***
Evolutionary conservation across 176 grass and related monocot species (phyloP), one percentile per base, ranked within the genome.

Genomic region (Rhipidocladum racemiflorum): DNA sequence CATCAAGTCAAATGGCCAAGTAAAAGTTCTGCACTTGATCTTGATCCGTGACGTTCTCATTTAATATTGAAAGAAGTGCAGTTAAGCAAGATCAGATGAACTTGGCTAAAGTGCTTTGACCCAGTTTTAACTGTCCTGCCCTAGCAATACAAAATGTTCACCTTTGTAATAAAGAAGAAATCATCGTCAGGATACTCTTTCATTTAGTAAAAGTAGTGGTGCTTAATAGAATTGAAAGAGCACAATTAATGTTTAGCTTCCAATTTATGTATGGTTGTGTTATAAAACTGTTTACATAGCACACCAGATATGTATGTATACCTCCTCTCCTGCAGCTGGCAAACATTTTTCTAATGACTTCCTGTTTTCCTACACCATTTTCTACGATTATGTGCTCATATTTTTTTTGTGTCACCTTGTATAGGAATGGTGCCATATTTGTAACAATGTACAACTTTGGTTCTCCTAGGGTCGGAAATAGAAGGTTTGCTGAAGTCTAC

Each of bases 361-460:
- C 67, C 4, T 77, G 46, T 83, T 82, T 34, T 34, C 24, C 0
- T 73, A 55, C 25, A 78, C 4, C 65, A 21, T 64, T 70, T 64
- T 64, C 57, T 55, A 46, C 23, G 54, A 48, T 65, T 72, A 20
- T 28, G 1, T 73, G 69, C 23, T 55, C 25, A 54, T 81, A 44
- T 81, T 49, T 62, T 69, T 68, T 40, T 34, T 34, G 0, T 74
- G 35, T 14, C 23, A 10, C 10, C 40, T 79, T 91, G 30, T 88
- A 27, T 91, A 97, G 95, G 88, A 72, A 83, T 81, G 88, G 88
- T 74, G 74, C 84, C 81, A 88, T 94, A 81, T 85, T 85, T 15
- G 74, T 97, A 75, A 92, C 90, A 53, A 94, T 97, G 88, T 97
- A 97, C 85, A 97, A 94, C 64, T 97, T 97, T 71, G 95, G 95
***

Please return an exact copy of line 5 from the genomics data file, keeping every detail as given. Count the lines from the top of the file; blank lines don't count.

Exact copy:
- T 73, A 55, C 25, A 78, C 4, C 65, A 21, T 64, T 70, T 64